Brendan Cummins (6 out of 10) – He had no chance with either of the Kilkenny goals, apart from which the Tipperary ‘keeper, making his 67th championship appearance, had a relatively quiet afternoon.
Paddy Stapleton (6 out of 10) – He didn’t impose himself on the game to any significant degree, but neither was he the weak link that many had predicted. Was coping reasonably well until Richie Hogan evaded him for that spectacular goal in the 49th minute.
Paul Curran (7 out of 10) – A brave and obstinate defender, he was mostly in command of affairs in the full back line. He was coolness personified when he lifted that ball from the goal line and handpassed to safety after Richie Hogan’s delivery had broken between Eoin Larkin and Brendan Cummins in the 12th minute.
Michael Cahill (7 out of 10) – He was an injury doubt after he went over on his ankle in training on Thursday night but turned out to be one of his team’s best performers. He was an admirable shield at corner back and his individual highlight came when he flicked the ball away from Eoin Larkin as the Kilkenny man was bearing down on goal in the 3rd minute.
John O’Keeffe (6 out of 10) – Playing in his first All-Ireland Final, the Clonoulty player had an uncomfortable start against Henry Shefflin before he was sacrificed after half an hour to make way for Brendan Maher’s introduction.
Conor O’Mahony (6 out of 10) - He scored a point from some distance in the 45th minute and floored Michael Rice with a hefty challenge towards the end of the first half. But apart from that he wasn’t his usual imposing presence and made way for David Young 13 minutes from the end.
Padraic Maher (7 out of 10) – Even if he didn’t dominate to the extent that he has on other occasions this was another solid display by one of the hurlers of the year. He covered well, demonstrated his willingness and ability to join the fight and did his best to rally those around him.
Gearoid Ryan (6 out of 10) – Michael Fennelly and Michael Rice shaded the centrefield exchanges, although Ryan shuttled selflessly between defence, midfield and attack all afternoon, as well as scoring 2 points.
Shane McGrath (5 out of 10) – He was noticeably off the pace from the start with a display that was symptomatic of his team’s difficulties. The Ballinahinch player was flattened by a thundering shoulder by the outstanding Michael Fennelly in the 13th minute and seconds later his careless handpass resulted in Richie Power scoring Kilkenny’s fourth point.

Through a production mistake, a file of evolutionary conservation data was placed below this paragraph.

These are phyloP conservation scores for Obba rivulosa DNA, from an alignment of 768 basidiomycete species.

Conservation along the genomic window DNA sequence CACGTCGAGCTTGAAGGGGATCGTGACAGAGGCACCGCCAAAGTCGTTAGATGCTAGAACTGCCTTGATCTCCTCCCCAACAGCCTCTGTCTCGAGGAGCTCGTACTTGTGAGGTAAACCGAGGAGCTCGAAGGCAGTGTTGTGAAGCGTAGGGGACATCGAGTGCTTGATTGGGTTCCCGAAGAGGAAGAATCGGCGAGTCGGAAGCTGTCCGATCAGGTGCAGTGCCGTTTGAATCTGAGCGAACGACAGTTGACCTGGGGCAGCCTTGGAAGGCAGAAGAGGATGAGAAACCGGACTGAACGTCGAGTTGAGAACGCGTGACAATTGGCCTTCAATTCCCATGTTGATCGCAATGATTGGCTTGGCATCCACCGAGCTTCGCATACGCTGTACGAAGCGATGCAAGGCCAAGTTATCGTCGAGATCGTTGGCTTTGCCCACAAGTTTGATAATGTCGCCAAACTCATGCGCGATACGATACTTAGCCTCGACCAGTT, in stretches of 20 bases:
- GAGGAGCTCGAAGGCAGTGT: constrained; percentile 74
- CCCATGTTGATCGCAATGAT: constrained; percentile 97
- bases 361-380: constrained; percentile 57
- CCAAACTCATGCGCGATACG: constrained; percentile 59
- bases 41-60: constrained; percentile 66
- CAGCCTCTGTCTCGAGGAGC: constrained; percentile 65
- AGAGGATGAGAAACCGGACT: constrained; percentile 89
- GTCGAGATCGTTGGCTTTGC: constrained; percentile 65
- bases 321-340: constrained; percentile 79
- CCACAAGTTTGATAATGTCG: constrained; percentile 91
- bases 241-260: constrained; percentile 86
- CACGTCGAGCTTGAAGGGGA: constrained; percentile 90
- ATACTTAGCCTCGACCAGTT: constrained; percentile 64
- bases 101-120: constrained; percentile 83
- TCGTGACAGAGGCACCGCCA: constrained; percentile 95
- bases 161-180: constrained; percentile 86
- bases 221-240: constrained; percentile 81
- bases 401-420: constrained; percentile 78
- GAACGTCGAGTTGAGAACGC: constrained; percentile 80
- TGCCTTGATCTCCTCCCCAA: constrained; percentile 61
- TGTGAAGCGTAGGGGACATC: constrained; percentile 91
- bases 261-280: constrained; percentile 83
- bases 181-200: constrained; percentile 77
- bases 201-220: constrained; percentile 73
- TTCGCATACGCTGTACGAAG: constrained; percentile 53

Seamus Callanan (5 out of 10) – He got no change from the tight-marking Kilkenny rearguard. Shaped up well when he raced towards the Kilkenny defence early on but he ran into traffic and the chance was lost. Shortly afterwards JJ Delaney rose above him to make a great catch and after that little was seen of him. He suffered the same fate as Shane McGrath when he was withdrawn at half time.
Noel McGrath (6 out of 10) – The Loughmore player, the youngest on the pitch, scored a great point to get his team up and running in the 16th minute after they had been battered in the opening quarter of an hour. Also scored a by-now trademark sideline point but his influence was curbed by the tenacity of Kilkenny’s defence.
Patrick Maher (8 out of 10) – The Bonnar was his team’s best player. He never shirks a challenge but on this occasion he was inventive as well as committed, playing a crucial role in Pa Bourke’s goal that offered the side a gleam of hope. He could have had a goal himself if he hadn’t been cynically tripped by Noel Hickey when he galloped onto a loose ball near the end of the first half. It’s upon his shoulders – and those of Padraic Maher, Noel McGrath, Michael Cahill and Brendan Maher – that the future of Tipperary hurling rests.
Eoin Kelly (6 out of 10) – The captain didn’t score from play, although his 7 converted frees and a ‘65 kept his team hanging on by their fingertips when they were labouring all over the field. In general play he was well policed by Noel Hickey.
John O’Brien (6 out of 10) – One of the few Tipp forwards capable of winning possession, it was a surprise to see him substituted 4 minutes from the finish. Almost on the half-hour mark he fielded a Conor O’Mahony free in a good position but his route to goal was blocked by a black and amber wall and he was forced to turn back.
Lar Corbett (5 out of 10) – The hero of last year’s final didn’t disturb the scoreboard this time. He cut an isolated figure and, starved of a decent supply, lost his individual joust with Jackie Tyrrell. However he burst to life 15 minutes from the finish to provide the assist for Pa Bourke’s goal with a sublime pass.
Substitutes – Brendan Maher (6 out of 10) – His omission from the starting line-up has been a topic of much debate for the past week but it hardly impacted on the winning or losing of the game. He provided some sort of stability in defence and improved as the game progressed.
Benny Dunne (6 out of 10) – He was a good deal more effective than the man he replaced, an out of sorts Shane McGrath, and made an early impact with the first score of the second half.
Pa Bourke (6 out of 10) - The Thurles Sarsfields player scored the goal that breathed new life into his team’s performance and he threatened another before being hooked as he prepared to pull the trigger.
David Young (5 out of 10) – He struck a few clearances but carelessly gave the ball away too and picked up the game’s only booking when he hauled Michael Fennelly down, which resulted in a free that Henry Shefflin converted.
John O’Neill – Not on long enough to earn a rating.